Actually Using Window 8:

My first impression was that the OS looked great. If you have yet to see a screen shot, consider this as a good token example:

newface-620x461

All of those boxes are apps of varying complexity. You can easily rearrange them with a click and drag, add and delete them with a right-click, and use them with a click. Switching between applications is easy. Downloading new software is intuitive. The initial impression is that they seemed to have succeeded in their basic design goals. The big picture on this sort of design is that using your computer becomes less about where you are, (that is, what folder you are rummaging through), and more about what you are doing. In general, this is a good thing.

You are, however, locked into this task-oriented style. The interface is cleaner and easier, but it is also less flexible. New software is easily and freely obtained in the app store, but you are limited to software that has committed to this new framework. While backwards compatibility isn’t really an issue, my fear for the future, (especially considering that Windows 8 hasn’t been widely embraced), is that you will be stuck dealing with a software dichotomy, where half of your software is a Windows 8 friendly “app” and even does a cute little dance for you on your app grid, and the other half of your software has to go live in a folder somewhere, and more or less installs/uninstalls/operates in the WIMP paradigm that you are used to, but is also banished from making a guest appearance on your sleek new Windows 8 app platter because it isn’t a sleek new Windows 8 app. My fear is that, in a sense, you will be using two different operating systems and they might not even play that well together.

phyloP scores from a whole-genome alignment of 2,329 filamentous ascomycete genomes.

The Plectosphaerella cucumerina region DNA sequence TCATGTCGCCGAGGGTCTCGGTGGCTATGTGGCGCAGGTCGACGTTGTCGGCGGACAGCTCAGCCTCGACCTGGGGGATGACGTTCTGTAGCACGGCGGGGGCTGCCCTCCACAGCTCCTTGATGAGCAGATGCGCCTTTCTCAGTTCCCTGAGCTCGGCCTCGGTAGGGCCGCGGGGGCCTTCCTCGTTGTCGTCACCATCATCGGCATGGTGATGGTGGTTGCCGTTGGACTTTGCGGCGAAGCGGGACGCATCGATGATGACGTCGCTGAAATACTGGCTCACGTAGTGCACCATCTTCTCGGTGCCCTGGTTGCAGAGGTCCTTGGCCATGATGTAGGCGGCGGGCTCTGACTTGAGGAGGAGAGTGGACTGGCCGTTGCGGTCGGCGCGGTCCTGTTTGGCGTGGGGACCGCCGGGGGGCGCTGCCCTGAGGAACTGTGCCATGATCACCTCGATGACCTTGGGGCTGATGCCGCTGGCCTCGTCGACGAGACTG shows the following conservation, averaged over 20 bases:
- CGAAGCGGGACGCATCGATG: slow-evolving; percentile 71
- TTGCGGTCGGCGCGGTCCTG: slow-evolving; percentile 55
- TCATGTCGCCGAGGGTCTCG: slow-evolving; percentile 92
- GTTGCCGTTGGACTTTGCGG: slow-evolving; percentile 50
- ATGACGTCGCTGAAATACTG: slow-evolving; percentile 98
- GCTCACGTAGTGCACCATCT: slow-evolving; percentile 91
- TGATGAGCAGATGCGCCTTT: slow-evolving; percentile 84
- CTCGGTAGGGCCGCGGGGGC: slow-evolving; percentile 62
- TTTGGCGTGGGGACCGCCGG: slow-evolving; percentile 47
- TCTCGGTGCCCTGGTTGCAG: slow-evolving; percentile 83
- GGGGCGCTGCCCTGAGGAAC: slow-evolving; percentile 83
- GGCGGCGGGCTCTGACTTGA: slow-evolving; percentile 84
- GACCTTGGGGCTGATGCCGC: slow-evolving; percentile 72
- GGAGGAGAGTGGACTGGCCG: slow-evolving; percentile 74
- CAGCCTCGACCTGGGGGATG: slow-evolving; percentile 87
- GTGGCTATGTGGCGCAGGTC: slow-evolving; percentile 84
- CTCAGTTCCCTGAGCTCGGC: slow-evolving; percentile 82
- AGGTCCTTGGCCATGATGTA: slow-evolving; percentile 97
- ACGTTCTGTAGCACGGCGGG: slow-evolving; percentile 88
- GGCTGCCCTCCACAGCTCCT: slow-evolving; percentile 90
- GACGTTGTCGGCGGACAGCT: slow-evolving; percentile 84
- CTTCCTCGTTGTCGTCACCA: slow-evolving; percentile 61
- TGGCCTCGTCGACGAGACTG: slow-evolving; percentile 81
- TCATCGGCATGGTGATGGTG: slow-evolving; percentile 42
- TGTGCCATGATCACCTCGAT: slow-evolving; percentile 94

The smart-phone-like app model is an interesting choice for a desktop PC, and it comes with its advantages and disadvantages. An advantage is a more standardized way of writing and delivering software, which, in aggregate, encourages more usable software. The older, more wild-west way of obtaining software is that you prowl the web looking for software, you download that software, and then it is up to you to organize it responsibly. This enables a lot of freedom, but it also fails to encourage collaboration and it make finding software a more difficult and less reliable process. An app store let’s you search for software and obtain it directly, rather than having to get at it indirectly through some website. Somewhat ironically, this is not unlike the software repositories used in Linux, where you add and remove components for your machine from a centralized list of accepted components. In fact, Ubuntu has more or less revamped access to their repositories so that it too appears like an app store. However, you lose a lot of software this way; gone is the ability to just try out some simple program wrtten by some simple somebody. Essentially you are limiting yourself to “certified” software in exchange for a much cleaner overall experience.